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Tackling dwindling reading culture at book fair


Chairman, Nigerian Book Fair Trust, Alhaji Rilwan Abdulsalami; Chairman of the conference and Senate committee chairman on Local and Foreign Debts, Shehu Sani; Prof. and Solomon Adewale Okunuga of University of Lagos

Stakeholders have again reiterated the need for the implementation of policies that would improve reading among Nigerians. This was the concern of participants at this year’s Nigeria International Book Fair (NIBF) 2017, which took place last week in Lagos. Advocates urged government to review policies hampering the book industry as a matter of urgency to enable it function better.

The book fair attracted major players in the industry such as Senator Shehu Sani, Dibu Ojerinde, Prof. Lenrie Olatokunbo, Mrs. Ronke Orimolade, Mr. Badiga Adedapo, Mrs. Esther Eworinde among others, and they discussed disturbing issues in the industry and suggested solutions.

With the theme ‘Book Chain, Government Policies and the Promotion of Reading Culture in Africa,’ the 16th conference kicked off at the multipurpose hall, University of Lagos and had a gathering of book lovers, publishers, authors and booksellers alike. The conference was highly interactive as disturbing issues of books, reading, schools, and government featured prominently.


Meanwhile, Chairman, Nigerian Book Fair Trust, Alhaji Rilwan Abdulsalami, said NIBF was the largest, consistent and popular book fair in Africa. He said the board, consisting of the entire stakeholders in the book industry, continues to review the performance of the fair yearly with a view to improving its operations and organisational structure to maintain the standard it has attained.

Abdulsalami assured that NIBF would continue to initiate programmes that would improve the Book Fair Trust by partnering with the right agencies within and outside the country.

According to him, “Over the years, NBFT has continued to serve as avenue to all the stakeholders in the industry the opportunity for interaction with their international counterparts. This year is unique because, in addition to regular programmes, we are going to have drama, poetry and cultural displays.”

The NBFT boss lamented that over the years, there have been government policies across the continent that have been hampered the growth of books and the knowledge industry, noting, “The book industry in Nigeria requires urgent government attention, especially in the area of providing enabling environment for it to strive. Considering the current economic situation in the country, the book industry has also been affected; the cost of publishing books has gone up very high. We are willing to partner with government to ensure that this environment is streamlined and harmonised.”

He said the NBFT board would soon engage government and other agencies to draw attention to the need to rescue the industry from further troubles.Chairman of the conference and Senate committee chairman on Local and Foreign Debts, Senator Sani, pointed out that the decline in reading culture was real, not just among young people, but also among the political leaders, which is evident in the low quality of their intellectual discourse.

He noted, “If you compare the speech of a first republican politician to what we have today, you would see a world of difference. The highest politicians do today is granting interviews on TV or making some additional quotations to spice up what they say.”

Sani stated that knowledge could only be gained through reading but in the homes of most Nigerians today, books have become part of home decoration. He said people should be encouraged to read hard copy books as the advantages outweigh the e-books, adding, “It is difficult to read through an e-book without interference from advertisements, and it is also difficult to note down points on the e-copy.”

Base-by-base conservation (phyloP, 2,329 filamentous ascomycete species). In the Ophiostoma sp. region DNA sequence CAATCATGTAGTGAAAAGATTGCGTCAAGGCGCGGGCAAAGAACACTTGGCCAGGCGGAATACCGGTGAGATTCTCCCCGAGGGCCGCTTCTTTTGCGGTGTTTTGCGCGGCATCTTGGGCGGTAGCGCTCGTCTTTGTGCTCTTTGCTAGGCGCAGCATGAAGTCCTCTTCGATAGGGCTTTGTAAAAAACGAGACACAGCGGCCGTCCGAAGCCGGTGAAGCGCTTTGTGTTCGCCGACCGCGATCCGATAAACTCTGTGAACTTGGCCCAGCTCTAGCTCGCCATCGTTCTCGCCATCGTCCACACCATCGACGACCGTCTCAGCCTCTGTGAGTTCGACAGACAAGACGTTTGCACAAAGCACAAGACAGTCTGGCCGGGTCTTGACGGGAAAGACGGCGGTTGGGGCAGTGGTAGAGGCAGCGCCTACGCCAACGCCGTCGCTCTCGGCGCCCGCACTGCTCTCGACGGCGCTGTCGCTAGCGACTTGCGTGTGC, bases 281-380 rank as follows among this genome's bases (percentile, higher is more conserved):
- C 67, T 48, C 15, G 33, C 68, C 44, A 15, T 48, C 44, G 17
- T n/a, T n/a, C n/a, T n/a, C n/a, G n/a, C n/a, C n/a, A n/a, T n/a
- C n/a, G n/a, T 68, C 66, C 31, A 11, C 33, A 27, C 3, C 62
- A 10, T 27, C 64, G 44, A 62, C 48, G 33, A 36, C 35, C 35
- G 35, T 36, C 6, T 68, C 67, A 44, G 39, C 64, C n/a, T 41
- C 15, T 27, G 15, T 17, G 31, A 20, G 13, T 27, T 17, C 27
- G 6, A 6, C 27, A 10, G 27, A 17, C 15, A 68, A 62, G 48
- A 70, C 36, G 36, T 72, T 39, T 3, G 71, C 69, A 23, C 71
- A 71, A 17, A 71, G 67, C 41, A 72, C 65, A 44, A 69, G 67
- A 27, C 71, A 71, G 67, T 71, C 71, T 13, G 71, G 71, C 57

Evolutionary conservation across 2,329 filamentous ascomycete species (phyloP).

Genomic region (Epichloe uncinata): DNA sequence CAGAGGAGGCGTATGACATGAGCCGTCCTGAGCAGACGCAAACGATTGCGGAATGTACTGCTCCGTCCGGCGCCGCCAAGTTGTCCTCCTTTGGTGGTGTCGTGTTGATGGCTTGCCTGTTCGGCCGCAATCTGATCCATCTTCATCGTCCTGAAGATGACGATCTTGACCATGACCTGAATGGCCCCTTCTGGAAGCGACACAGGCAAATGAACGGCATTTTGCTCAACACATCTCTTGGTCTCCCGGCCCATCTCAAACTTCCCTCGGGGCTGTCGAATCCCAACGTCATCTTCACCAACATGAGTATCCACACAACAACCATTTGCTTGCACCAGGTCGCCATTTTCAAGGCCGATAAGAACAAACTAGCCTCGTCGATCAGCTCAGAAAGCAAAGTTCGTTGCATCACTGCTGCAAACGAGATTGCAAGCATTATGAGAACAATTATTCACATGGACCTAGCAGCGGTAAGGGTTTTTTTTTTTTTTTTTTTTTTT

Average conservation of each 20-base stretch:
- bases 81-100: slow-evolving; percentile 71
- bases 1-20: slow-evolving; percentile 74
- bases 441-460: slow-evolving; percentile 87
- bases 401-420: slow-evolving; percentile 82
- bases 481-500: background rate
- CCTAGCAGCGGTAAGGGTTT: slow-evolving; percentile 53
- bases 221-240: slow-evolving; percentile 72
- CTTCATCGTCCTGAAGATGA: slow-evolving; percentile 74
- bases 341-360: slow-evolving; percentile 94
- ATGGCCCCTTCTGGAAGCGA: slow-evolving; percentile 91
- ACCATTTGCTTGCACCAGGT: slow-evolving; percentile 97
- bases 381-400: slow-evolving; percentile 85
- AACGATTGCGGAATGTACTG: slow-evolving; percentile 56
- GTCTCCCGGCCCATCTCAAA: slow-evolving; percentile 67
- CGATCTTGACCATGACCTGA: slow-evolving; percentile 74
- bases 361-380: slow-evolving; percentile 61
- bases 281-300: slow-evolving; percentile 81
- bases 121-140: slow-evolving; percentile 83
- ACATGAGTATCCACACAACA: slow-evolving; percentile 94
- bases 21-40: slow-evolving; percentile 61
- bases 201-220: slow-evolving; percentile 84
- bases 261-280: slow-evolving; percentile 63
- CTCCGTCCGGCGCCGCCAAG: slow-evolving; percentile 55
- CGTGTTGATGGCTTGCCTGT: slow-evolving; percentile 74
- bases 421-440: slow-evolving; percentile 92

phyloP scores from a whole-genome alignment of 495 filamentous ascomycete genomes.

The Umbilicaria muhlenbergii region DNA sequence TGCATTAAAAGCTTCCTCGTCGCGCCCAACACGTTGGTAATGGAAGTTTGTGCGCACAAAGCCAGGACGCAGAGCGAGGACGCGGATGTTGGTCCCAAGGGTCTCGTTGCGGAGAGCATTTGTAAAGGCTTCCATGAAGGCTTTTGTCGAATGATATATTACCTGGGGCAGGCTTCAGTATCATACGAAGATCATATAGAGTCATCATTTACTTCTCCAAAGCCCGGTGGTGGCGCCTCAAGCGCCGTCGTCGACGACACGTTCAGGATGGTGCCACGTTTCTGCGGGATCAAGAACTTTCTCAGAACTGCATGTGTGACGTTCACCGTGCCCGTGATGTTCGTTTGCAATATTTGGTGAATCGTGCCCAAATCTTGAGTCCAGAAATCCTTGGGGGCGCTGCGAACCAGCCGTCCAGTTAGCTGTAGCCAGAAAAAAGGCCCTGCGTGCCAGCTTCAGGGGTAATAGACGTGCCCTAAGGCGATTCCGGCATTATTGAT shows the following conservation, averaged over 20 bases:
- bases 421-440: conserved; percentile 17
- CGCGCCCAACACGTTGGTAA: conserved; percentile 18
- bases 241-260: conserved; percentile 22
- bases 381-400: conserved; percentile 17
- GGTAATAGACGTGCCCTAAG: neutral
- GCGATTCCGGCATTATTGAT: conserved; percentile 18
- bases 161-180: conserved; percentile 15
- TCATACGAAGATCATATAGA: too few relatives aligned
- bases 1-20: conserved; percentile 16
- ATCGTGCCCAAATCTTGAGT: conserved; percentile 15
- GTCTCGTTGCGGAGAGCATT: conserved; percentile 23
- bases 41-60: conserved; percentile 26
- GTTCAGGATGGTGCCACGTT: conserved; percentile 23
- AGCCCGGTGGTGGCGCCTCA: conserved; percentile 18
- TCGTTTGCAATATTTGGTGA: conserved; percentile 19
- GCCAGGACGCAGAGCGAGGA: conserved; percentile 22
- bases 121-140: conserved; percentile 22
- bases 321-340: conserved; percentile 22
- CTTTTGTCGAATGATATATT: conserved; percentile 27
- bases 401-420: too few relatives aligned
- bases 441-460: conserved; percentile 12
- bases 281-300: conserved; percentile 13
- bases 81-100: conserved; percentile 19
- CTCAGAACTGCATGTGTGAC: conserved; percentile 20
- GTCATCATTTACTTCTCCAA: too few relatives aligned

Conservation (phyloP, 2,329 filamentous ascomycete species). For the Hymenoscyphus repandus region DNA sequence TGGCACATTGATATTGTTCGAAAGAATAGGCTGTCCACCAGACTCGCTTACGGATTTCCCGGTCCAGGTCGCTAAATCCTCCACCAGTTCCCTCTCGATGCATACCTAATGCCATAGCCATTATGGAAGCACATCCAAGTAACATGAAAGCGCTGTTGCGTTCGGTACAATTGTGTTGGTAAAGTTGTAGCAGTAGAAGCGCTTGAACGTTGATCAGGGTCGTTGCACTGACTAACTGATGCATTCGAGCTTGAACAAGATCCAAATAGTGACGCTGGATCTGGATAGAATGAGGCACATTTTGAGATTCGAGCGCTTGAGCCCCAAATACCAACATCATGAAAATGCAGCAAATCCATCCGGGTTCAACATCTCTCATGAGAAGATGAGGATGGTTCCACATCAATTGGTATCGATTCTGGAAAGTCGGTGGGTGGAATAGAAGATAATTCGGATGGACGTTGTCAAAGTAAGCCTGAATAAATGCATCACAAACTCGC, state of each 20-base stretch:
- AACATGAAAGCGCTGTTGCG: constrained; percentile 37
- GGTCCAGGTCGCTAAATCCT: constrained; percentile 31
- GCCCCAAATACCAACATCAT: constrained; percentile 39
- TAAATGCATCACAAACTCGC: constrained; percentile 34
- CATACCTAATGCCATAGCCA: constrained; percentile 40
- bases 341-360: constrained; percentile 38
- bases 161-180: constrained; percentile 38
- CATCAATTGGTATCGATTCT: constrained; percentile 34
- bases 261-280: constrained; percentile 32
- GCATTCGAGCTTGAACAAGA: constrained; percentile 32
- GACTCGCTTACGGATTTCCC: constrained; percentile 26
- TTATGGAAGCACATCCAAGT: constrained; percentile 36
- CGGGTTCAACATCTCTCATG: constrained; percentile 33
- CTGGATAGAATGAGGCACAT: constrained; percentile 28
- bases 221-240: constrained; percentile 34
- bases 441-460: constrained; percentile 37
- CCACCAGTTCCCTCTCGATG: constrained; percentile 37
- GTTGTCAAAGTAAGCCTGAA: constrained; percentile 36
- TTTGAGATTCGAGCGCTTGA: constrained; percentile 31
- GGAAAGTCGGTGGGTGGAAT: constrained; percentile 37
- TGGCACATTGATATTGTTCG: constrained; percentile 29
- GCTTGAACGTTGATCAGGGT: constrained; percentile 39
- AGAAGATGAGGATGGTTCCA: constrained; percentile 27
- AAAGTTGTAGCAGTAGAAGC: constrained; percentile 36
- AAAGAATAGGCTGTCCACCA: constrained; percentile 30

Chief Executive Officer of National Library of Nigeria, Prof. Lenrie Olatokunbo Aina, said government has a mandate to promote reading in the country, adding, “The government is putting a lot of money, over N60 billion, to promote this industry and subject.”

Keynote speaker and former Registrar of the Joint Admission and Matriculation Board, (JAMB), Prof. Dibu Ojerinde, gave a poser: What would you do in your organisation to improve reading culture in Nigeria? The question appeared to be rhetorical, but it formed the basis of most comments and arguments that later ensued at the conference.

Ojerinde said the question came up during one of former President Goodluck Jonathan’s Bring Back the Book campaign. His answer was to introduce books outside the texts for literature that are usually tested among all candidates in JAMB examinations.

He said, “A couple of books were recommended, though I wont say they were the best of books, but the text became a problem; there were some missing text, typographical errors due to piracy.

“In the 2013 and 2014 UTME, 10 questions were set from each of the books. Reliability is the measure of the internal relationship among the items of the text,” he said.

Supporters of the book fair, Repro India, represented by Mr. Kunal Vohra, reaffirmed its continuous support for NIBF in the years to come. According to Vohra, “Repro wants to widen the imagination of children in Africa by encouraging them to read, and we hope that in the nearest future, we would be able to provide a textbook to each child as against one book to six children that currently shows in statistics.”

The event featured poetry rendition by Mr. AJ Dagga Tolar, a member of Association of Nigerian Authors. He described books as the making of the human being. His poem was like a sharp sword, as the audience reflects on the words.

Representing the Vice Chancellor, University of Lagos was Prof. Solomon Adewale Okunuga, who emphasised the need to encourage students to read until it becomes a part of them.


According to him, “Reading lightens the mind and increases knowledge. We need to continue to sell the ideas of people cultivating reading habit. I encourage the publishers not to be discouraged despite happenings in the society, but try to marry both hard copy and electronic books together.”

Audience members had opportunity to comment on the topic. Many publishers and authors lamented piracy as the major setback for the industry. According to Mrs. Orimolade, board member of NBFT, there is an urgent need to implement policies that would encourage youths to read, saying, “Books could be placed at petrol stations, hospitals, youth centres, etc, so that anywhere youth turn, these books are in front of them. We consider this a good way, but funding is our major concern.”

Orimolade expressed concern that lecturers no longer recommend proper books for students but their own spiral bind papers, which, according to her, would do more harm than good.Publisher and author, Taiwo Omotosho, debunked the claim that publishers were thieves, arguing, “We pay loyalties but are we getting returns? We need a national book policy.”

ALSO, publishers have urged government to stop the importation of books but allow the importation of book materials to make it easier for them to contribute to the economy. Country Manager, Cambridge University Press, Mr. Lawrence Aladesuyi, expressed dissatisfaction with the amount of money invested in the distribution chain in the publishing industry.